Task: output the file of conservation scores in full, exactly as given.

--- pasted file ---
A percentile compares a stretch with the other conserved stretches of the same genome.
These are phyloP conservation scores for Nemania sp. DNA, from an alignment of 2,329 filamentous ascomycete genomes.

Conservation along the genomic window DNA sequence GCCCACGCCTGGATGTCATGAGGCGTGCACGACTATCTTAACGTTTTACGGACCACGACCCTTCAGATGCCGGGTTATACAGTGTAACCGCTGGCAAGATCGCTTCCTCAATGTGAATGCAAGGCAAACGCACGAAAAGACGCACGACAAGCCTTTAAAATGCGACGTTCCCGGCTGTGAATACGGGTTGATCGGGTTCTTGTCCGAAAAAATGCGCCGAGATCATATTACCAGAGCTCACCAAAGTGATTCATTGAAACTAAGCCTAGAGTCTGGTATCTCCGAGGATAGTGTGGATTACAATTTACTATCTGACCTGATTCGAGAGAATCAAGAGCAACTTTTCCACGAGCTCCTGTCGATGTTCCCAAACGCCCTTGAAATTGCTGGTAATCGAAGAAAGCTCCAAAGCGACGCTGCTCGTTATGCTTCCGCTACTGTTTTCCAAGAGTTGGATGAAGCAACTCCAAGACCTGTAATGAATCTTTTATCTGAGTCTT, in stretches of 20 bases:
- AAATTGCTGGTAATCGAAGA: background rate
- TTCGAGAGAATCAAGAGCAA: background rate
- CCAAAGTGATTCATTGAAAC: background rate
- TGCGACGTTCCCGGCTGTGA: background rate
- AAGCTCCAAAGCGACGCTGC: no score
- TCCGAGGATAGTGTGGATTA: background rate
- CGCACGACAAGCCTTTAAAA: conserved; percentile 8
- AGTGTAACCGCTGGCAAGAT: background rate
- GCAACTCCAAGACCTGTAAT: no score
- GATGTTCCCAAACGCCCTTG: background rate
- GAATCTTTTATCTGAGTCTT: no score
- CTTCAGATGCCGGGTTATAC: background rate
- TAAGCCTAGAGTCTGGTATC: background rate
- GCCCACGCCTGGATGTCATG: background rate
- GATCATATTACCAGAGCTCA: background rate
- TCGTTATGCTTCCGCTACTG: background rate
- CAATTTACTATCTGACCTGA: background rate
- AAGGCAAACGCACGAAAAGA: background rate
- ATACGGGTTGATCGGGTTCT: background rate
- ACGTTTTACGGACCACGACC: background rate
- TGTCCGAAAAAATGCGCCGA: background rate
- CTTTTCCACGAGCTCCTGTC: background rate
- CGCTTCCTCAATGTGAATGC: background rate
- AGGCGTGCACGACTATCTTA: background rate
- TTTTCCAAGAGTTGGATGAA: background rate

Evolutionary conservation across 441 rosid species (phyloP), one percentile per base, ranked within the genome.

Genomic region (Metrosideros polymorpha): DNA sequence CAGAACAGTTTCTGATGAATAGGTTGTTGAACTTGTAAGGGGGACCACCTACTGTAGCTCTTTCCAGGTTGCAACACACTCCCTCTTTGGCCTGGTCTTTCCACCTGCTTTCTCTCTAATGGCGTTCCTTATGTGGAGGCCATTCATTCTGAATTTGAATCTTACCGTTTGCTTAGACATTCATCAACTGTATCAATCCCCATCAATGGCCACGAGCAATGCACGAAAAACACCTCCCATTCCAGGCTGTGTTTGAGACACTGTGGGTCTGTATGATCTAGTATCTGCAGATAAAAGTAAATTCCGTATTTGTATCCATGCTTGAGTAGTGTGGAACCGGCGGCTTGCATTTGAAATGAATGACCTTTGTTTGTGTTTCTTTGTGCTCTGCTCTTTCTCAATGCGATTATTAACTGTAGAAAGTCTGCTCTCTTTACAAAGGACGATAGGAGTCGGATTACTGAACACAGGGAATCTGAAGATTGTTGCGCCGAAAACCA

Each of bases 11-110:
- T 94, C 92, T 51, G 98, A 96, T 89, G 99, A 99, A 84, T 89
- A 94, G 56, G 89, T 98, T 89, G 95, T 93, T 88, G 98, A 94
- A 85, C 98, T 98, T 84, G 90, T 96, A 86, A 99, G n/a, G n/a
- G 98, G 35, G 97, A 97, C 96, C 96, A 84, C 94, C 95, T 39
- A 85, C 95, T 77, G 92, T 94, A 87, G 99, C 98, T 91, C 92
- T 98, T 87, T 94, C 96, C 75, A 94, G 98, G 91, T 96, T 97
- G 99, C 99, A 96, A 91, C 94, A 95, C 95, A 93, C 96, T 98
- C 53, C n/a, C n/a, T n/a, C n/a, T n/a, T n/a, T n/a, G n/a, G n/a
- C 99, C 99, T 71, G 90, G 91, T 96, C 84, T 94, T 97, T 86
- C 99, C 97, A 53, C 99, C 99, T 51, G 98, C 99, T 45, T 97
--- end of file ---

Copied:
A percentile compares a stretch with the other conserved stretches of the same genome.
These are phyloP conservation scores for Nemania sp. DNA, from an alignment of 2,329 filamentous ascomycete genomes.

Conservation along the genomic window DNA sequence GCCCACGCCTGGATGTCATGAGGCGTGCACGACTATCTTAACGTTTTACGGACCACGACCCTTCAGATGCCGGGTTATACAGTGTAACCGCTGGCAAGATCGCTTCCTCAATGTGAATGCAAGGCAAACGCACGAAAAGACGCACGACAAGCCTTTAAAATGCGACGTTCCCGGCTGTGAATACGGGTTGATCGGGTTCTTGTCCGAAAAAATGCGCCGAGATCATATTACCAGAGCTCACCAAAGTGATTCATTGAAACTAAGCCTAGAGTCTGGTATCTCCGAGGATAGTGTGGATTACAATTTACTATCTGACCTGATTCGAGAGAATCAAGAGCAACTTTTCCACGAGCTCCTGTCGATGTTCCCAAACGCCCTTGAAATTGCTGGTAATCGAAGAAAGCTCCAAAGCGACGCTGCTCGTTATGCTTCCGCTACTGTTTTCCAAGAGTTGGATGAAGCAACTCCAAGACCTGTAATGAATCTTTTATCTGAGTCTT, in stretches of 20 bases:
- AAATTGCTGGTAATCGAAGA: background rate
- TTCGAGAGAATCAAGAGCAA: background rate
- CCAAAGTGATTCATTGAAAC: background rate
- TGCGACGTTCCCGGCTGTGA: background rate
- AAGCTCCAAAGCGACGCTGC: no score
- TCCGAGGATAGTGTGGATTA: background rate
- CGCACGACAAGCCTTTAAAA: conserved; percentile 8
- AGTGTAACCGCTGGCAAGAT: background rate
- GCAACTCCAAGACCTGTAAT: no score
- GATGTTCCCAAACGCCCTTG: background rate
- GAATCTTTTATCTGAGTCTT: no score
- CTTCAGATGCCGGGTTATAC: background rate
- TAAGCCTAGAGTCTGGTATC: background rate
- GCCCACGCCTGGATGTCATG: background rate
- GATCATATTACCAGAGCTCA: background rate
- TCGTTATGCTTCCGCTACTG: background rate
- CAATTTACTATCTGACCTGA: background rate
- AAGGCAAACGCACGAAAAGA: background rate
- ATACGGGTTGATCGGGTTCT: background rate
- ACGTTTTACGGACCACGACC: background rate
- TGTCCGAAAAAATGCGCCGA: background rate
- CTTTTCCACGAGCTCCTGTC: background rate
- CGCTTCCTCAATGTGAATGC: background rate
- AGGCGTGCACGACTATCTTA: background rate
- TTTTCCAAGAGTTGGATGAA: background rate

Evolutionary conservation across 441 rosid species (phyloP), one percentile per base, ranked within the genome.

Genomic region (Metrosideros polymorpha): DNA sequence CAGAACAGTTTCTGATGAATAGGTTGTTGAACTTGTAAGGGGGACCACCTACTGTAGCTCTTTCCAGGTTGCAACACACTCCCTCTTTGGCCTGGTCTTTCCACCTGCTTTCTCTCTAATGGCGTTCCTTATGTGGAGGCCATTCATTCTGAATTTGAATCTTACCGTTTGCTTAGACATTCATCAACTGTATCAATCCCCATCAATGGCCACGAGCAATGCACGAAAAACACCTCCCATTCCAGGCTGTGTTTGAGACACTGTGGGTCTGTATGATCTAGTATCTGCAGATAAAAGTAAATTCCGTATTTGTATCCATGCTTGAGTAGTGTGGAACCGGCGGCTTGCATTTGAAATGAATGACCTTTGTTTGTGTTTCTTTGTGCTCTGCTCTTTCTCAATGCGATTATTAACTGTAGAAAGTCTGCTCTCTTTACAAAGGACGATAGGAGTCGGATTACTGAACACAGGGAATCTGAAGATTGTTGCGCCGAAAACCA

Each of bases 11-110:
- T 94, C 92, T 51, G 98, A 96, T 89, G 99, A 99, A 84, T 89
- A 94, G 56, G 89, T 98, T 89, G 95, T 93, T 88, G 98, A 94
- A 85, C 98, T 98, T 84, G 90, T 96, A 86, A 99, G n/a, G n/a
- G 98, G 35, G 97, A 97, C 96, C 96, A 84, C 94, C 95, T 39
- A 85, C 95, T 77, G 92, T 94, A 87, G 99, C 98, T 91, C 92
- T 98, T 87, T 94, C 96, C 75, A 94, G 98, G 91, T 96, T 97
- G 99, C 99, A 96, A 91, C 94, A 95, C 95, A 93, C 96, T 98
- C 53, C n/a, C n/a, T n/a, C n/a, T n/a, T n/a, T n/a, G n/a, G n/a
- C 99, C 99, T 71, G 90, G 91, T 96, C 84, T 94, T 97, T 86
- C 99, C 97, A 53, C 99, C 99, T 51, G 98, C 99, T 45, T 97